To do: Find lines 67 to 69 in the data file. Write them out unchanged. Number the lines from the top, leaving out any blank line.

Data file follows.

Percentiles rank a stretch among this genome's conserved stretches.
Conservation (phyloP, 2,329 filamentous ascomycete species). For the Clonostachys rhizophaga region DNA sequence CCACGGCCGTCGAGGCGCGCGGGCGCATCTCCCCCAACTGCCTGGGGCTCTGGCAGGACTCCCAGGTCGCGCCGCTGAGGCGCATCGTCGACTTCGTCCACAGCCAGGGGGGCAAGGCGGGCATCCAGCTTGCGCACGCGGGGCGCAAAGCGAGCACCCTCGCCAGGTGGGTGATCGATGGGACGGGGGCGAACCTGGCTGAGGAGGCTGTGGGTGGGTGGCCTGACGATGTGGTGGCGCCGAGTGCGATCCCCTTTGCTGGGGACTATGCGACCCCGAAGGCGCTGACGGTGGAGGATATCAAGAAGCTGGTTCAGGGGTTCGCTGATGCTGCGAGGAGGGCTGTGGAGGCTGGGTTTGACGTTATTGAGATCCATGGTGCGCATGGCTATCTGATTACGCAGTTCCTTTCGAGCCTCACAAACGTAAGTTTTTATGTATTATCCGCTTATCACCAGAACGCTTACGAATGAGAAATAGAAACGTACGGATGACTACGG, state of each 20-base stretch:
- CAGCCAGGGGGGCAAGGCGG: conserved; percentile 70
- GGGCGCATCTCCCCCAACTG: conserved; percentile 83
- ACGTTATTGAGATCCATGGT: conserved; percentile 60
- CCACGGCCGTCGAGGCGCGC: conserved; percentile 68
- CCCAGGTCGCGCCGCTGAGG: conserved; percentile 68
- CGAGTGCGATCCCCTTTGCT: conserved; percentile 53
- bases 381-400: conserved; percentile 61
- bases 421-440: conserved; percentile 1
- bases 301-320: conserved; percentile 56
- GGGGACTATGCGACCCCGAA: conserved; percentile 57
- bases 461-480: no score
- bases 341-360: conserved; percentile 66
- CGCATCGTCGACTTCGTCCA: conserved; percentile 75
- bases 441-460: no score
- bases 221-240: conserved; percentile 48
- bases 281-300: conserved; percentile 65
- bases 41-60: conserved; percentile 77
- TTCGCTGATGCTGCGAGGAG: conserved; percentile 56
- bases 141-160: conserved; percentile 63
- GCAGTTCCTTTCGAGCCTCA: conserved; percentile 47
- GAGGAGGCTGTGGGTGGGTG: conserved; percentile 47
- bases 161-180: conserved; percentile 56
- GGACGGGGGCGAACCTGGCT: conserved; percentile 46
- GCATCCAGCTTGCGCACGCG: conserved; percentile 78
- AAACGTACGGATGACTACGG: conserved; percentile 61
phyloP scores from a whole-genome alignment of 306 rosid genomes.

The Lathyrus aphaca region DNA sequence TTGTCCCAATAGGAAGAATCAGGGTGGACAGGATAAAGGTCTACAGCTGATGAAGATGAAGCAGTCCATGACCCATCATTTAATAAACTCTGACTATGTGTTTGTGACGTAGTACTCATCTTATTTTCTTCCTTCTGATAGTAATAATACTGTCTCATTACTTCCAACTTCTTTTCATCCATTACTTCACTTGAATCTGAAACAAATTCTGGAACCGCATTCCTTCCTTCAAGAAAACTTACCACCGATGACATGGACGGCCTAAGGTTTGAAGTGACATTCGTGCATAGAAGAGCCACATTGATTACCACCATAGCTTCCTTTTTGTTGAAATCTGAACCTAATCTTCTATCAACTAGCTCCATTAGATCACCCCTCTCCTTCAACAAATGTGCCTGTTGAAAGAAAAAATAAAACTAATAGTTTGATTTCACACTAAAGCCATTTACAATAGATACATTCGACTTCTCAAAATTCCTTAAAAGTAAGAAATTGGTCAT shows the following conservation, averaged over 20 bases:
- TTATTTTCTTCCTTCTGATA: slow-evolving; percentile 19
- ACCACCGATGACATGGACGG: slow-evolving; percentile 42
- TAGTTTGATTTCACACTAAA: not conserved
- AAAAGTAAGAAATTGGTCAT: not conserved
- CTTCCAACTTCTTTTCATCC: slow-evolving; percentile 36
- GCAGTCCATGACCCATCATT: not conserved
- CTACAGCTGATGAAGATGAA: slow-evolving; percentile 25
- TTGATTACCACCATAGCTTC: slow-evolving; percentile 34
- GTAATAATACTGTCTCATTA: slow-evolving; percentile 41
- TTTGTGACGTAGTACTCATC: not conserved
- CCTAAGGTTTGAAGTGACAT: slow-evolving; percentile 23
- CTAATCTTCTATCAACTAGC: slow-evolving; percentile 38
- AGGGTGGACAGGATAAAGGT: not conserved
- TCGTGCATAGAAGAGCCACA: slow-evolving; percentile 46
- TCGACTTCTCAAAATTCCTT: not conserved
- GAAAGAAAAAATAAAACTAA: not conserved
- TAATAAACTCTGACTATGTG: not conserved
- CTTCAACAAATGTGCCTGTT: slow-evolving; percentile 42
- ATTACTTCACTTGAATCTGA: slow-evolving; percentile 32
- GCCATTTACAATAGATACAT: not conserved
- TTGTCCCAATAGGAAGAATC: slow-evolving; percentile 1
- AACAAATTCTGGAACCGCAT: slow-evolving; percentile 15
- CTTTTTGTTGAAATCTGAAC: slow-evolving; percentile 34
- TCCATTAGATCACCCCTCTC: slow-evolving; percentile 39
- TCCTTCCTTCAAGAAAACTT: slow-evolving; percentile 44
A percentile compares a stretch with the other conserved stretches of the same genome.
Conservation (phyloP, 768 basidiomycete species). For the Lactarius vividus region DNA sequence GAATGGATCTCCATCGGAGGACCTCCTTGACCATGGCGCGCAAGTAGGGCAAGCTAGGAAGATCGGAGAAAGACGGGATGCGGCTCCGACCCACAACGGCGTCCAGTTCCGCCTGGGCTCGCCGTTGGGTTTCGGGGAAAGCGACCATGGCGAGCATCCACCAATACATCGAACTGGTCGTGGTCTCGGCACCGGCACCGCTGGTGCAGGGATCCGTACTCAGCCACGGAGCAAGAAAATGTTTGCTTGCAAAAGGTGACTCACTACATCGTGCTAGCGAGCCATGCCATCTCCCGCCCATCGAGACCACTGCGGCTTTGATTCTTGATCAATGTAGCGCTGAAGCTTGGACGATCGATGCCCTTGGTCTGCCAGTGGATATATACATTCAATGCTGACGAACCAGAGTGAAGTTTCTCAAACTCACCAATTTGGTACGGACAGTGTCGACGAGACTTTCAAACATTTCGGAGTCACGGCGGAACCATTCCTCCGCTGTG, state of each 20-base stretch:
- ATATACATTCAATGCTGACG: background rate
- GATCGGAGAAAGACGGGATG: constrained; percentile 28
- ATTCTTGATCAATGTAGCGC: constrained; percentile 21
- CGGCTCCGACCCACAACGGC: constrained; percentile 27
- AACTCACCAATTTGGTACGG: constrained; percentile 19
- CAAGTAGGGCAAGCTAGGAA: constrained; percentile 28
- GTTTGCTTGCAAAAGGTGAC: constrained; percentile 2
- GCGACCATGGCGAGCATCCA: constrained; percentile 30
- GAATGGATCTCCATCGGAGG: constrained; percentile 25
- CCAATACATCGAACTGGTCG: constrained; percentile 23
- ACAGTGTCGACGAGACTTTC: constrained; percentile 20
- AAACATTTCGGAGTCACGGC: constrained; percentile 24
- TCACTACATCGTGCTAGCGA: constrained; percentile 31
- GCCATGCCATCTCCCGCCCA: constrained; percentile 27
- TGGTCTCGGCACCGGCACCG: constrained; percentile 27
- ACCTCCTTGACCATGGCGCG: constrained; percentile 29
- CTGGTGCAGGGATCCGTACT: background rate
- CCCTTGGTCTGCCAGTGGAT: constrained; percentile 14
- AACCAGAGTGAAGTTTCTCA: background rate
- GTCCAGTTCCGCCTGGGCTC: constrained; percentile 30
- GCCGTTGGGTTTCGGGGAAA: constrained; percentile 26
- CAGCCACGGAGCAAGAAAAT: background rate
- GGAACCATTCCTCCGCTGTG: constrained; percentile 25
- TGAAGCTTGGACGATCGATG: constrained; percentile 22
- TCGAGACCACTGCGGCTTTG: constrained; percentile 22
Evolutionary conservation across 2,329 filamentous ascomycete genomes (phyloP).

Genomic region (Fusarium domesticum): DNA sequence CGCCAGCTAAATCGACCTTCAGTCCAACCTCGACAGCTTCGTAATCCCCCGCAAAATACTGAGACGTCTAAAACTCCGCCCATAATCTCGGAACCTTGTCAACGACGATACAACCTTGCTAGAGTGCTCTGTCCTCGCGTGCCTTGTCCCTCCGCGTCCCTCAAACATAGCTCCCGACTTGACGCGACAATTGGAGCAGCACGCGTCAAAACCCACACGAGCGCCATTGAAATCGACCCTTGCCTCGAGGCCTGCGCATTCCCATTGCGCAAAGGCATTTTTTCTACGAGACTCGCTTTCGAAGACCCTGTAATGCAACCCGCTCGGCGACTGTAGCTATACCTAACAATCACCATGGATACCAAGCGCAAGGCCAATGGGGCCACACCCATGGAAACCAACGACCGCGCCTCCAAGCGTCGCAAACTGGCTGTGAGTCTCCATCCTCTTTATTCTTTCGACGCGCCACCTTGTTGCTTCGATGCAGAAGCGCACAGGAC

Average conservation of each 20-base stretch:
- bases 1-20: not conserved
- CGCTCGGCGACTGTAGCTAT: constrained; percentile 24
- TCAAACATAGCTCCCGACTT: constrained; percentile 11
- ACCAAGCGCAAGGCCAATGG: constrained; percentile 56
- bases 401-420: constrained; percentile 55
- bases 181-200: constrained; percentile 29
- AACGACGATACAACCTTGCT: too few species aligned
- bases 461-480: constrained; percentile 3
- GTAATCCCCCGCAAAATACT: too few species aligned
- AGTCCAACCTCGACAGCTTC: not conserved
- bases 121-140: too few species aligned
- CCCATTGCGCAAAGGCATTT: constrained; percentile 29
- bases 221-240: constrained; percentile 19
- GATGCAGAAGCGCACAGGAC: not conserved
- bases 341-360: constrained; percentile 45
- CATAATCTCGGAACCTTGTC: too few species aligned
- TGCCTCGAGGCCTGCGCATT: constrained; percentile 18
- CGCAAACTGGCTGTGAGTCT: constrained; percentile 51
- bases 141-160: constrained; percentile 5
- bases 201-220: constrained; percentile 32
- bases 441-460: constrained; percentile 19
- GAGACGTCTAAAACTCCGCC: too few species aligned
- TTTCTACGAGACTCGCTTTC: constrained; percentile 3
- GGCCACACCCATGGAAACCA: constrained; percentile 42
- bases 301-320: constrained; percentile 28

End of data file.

- ACAGTGTCGACGAGACTTTC: constrained; percentile 20
- AAACATTTCGGAGTCACGGC: constrained; percentile 24
- TCACTACATCGTGCTAGCGA: constrained; percentile 31